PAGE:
Which Pride and Prejudice type are you?

In my new book, The Smart Girl’s Guide To Getting What You Want, I look at the Bulldozer, the Pushover, the Snake and the Star. Let’s see how those types are portrayed in Jane Austen’s Pride and Prejudice and you can assess which type you are.

Bulldozer stopped in her tracks

There is one bulldozer in Pride and Prejudice, one person who rides roughshod over everyone else and shows no awareness of anyone’s thoughts, feelings, opinions other than her own.

catherinedebourgh1Yes, Lady Catherine de Bourgh, we are speaking of you. In spite of your fine title and your aristocratic background, you are rude, dictatorial, pushy and overbearing.

Lady C talks non-stop, and won’t allow any one else to have an opinion. She gives unwanted and unasked-for advice, and asks intrusive and personal questions.

Like many people who behave aggressively, she doesn’t know what to do when someone stands up to her. When Lady Catherine barges in to Longbourn to order Lizzie to back off from Darcy, she is astounded by Lizzie’s spirited response. Way to go, Elizabeth Bennet.

Pushover comes to shove

At the other end of the behavioural scale we have the pushover, the person who is too nice for her own good. janebennet2Enter Jane Bennet. Jane is the type of girl who can’t say no and who wants to believe the best of everybody.

Jane is not only nice, she is dangerously naïve. She doesn’t see that Caroline Bingley is manoeuvring to keep Jane and Charles Bingley apart, and she can’t believe that Wickham is such a liar.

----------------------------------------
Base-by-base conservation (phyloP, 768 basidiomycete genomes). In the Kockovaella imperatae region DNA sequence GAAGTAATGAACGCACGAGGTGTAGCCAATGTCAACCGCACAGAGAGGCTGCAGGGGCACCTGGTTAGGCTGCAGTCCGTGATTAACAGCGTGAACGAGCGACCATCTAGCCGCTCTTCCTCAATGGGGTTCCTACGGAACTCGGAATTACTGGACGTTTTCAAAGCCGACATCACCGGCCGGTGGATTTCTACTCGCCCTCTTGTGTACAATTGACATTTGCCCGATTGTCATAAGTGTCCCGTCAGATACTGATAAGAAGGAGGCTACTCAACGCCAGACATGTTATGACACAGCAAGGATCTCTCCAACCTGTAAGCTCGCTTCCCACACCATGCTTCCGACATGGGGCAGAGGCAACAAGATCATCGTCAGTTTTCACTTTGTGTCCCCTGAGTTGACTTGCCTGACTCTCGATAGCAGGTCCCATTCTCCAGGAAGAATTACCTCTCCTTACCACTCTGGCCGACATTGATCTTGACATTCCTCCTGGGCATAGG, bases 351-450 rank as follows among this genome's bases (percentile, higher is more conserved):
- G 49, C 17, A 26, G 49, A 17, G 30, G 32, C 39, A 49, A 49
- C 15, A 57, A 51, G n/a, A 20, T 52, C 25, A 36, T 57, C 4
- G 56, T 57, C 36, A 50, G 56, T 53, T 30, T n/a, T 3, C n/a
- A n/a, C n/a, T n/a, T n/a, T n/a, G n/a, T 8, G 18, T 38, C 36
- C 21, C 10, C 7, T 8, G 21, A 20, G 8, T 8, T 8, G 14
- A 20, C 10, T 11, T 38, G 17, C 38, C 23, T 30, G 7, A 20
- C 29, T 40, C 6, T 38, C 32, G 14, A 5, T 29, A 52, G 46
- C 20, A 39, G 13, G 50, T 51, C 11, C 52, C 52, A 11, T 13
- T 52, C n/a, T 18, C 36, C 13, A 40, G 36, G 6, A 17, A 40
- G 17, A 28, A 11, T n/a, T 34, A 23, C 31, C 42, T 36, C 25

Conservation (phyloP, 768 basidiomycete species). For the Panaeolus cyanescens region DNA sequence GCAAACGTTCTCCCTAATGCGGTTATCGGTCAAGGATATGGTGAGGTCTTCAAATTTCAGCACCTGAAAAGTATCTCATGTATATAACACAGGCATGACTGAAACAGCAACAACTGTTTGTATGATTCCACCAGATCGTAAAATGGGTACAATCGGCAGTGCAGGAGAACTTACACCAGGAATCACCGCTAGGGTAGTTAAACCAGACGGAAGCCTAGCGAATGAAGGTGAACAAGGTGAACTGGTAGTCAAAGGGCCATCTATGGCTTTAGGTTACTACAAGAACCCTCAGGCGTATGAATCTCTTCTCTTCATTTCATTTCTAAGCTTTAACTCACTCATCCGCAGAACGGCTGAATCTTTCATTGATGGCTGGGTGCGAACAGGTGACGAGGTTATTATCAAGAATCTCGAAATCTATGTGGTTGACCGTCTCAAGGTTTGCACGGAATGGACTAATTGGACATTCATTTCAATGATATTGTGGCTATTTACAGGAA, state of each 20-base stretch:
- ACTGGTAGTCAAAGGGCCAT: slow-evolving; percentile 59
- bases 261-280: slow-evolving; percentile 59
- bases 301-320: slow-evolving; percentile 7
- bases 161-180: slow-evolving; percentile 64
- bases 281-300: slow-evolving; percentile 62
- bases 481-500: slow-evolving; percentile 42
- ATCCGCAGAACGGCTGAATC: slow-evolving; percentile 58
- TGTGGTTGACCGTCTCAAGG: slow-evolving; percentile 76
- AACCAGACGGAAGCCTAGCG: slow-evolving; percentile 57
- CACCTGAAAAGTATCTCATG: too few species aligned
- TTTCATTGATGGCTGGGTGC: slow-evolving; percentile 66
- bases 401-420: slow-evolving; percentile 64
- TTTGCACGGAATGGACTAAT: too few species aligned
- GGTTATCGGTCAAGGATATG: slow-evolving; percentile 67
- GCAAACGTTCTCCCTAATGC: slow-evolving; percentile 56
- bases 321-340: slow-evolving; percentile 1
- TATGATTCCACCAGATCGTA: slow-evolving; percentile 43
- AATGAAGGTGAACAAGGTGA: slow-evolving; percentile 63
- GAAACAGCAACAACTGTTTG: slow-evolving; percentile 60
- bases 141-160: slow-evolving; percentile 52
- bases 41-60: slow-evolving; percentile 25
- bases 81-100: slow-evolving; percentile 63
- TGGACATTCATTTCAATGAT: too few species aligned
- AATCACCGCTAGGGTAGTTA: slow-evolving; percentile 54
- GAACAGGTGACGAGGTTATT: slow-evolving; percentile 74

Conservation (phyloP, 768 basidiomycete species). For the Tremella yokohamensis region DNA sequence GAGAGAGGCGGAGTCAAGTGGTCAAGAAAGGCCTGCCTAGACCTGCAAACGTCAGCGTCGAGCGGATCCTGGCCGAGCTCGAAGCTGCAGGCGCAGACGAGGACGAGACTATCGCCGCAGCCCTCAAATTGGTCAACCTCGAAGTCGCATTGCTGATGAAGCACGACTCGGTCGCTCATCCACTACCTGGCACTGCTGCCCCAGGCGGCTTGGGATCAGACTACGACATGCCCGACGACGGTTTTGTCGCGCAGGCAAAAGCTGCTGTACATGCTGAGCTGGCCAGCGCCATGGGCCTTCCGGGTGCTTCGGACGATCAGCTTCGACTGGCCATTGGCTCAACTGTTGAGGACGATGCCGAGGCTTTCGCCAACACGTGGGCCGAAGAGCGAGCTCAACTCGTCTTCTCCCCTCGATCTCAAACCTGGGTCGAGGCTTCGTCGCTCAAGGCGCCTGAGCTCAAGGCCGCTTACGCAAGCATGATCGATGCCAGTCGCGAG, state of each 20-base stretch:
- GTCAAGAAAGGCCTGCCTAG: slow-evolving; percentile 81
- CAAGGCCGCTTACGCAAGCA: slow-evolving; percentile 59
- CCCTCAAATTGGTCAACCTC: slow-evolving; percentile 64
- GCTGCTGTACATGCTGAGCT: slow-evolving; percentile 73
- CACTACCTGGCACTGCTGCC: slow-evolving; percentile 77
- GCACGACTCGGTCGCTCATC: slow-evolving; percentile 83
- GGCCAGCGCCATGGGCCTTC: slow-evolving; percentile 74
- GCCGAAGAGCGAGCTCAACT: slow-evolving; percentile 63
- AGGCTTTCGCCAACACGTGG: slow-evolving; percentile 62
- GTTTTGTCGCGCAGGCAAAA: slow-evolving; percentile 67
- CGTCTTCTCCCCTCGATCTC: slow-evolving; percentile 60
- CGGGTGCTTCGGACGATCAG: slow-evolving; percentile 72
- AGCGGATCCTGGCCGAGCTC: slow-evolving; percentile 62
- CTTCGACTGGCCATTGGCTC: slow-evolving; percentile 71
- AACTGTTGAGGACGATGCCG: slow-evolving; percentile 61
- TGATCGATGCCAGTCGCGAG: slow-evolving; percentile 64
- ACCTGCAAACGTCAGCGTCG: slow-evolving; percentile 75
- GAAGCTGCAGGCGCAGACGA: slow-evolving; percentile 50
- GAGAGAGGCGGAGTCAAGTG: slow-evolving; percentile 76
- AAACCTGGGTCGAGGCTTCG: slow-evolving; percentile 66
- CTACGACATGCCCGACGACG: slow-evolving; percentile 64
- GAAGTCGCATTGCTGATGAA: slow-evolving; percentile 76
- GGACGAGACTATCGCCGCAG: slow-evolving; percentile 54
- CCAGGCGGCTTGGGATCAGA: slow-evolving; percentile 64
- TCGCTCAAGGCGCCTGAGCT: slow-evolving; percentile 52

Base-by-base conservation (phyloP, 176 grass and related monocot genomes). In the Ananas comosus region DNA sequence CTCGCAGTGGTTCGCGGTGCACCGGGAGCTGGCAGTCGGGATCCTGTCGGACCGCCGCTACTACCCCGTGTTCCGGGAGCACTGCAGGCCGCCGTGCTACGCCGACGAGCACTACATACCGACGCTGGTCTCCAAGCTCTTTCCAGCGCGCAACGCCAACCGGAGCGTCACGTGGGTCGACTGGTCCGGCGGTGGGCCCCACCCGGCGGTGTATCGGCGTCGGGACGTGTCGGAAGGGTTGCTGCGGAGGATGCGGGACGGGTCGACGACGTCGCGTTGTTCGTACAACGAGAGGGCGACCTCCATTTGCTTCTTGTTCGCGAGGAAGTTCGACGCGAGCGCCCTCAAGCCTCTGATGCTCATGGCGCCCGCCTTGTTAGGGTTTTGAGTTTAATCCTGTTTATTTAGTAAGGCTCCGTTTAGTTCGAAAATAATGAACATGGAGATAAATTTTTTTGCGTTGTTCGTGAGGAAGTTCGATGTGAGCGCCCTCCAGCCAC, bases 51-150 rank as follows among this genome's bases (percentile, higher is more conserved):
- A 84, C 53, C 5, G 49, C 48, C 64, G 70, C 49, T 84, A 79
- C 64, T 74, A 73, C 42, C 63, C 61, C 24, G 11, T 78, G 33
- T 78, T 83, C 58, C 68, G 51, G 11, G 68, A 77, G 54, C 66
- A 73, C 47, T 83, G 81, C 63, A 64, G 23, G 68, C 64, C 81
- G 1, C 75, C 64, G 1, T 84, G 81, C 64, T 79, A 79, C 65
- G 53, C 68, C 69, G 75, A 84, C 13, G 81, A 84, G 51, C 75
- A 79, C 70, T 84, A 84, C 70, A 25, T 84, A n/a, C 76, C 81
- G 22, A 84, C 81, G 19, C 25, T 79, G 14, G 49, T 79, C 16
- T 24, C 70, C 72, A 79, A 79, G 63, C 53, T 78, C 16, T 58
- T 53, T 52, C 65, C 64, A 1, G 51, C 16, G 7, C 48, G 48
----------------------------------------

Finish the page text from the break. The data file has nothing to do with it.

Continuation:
Most important, her tendency not to put herself forward almost scuppers her chances with Bingley, who is led to believe that she had no real interest in him.

Snake without a bite

carolinebingley3Caroline Bingley is a real snake – but not a very successful one.

She is a manipulative mean girl who thinks she can make herself look good in Darcy’s heart by slagging off Jane and Elizabeth Bennet.

She does that thing of seeming to praise, then undermining the compliment. So Jane is her new BFF, such a sweet girl – shame that she comes from such a rubbish family! With Elizabeth, she doesn’t even pretend.

As soon as Lizzie is out of the room, La Bingley is on a roll, pointing out Elizabeth’s lack of taste, good looks, manners, social graces. Caroline also uses flattery to worm her way in to Darcy’s affections.

Perhaps we don’t blame her too much for this. It might work on other people. She’s just not bright enough to see that Darcy is not fooled, and she carries on agreeing with everything he says and expressing admiration of everything about him – the way he reads his book, the way he writes a letter, the way he has a delightful sister…

At least she does really admire him. Usually, in order to further her own ends, a snake will shower you with insincere compliments and false flattery.

Star chart

The star, of course, is Elizabeth. Not that she’s perfect – far from it – but being a star isn’t about being perfect.

lizziebennet1It’s about being a brave and open human being and respecting yourself and others. What makes Lizzie so admirable is that she makes huge mistakes and messes up big-time.

She’s right about some things and wrong about a whole lot more. But in the course of the book she learns and changes. She can acknowledge her failings and move on, a better and stronger person.

We may not all be blessed with Elizabeth’s confidence, her wit and vivacity, her sharp mind and her eloquent tongue, but her story and its buoyantly happy ending can inspire us to be a little braver and a little more out there in our dealings with other people.

Your type? You’re a star, aren’t you?

smartgirlcover1My new book, The Smart Girl’s Guide To Getting What You Wantexplains how to be assertive with wit, style and grace to show how women can discover the secrets of assertiveness and live happier, healthier and more fulfilling lives.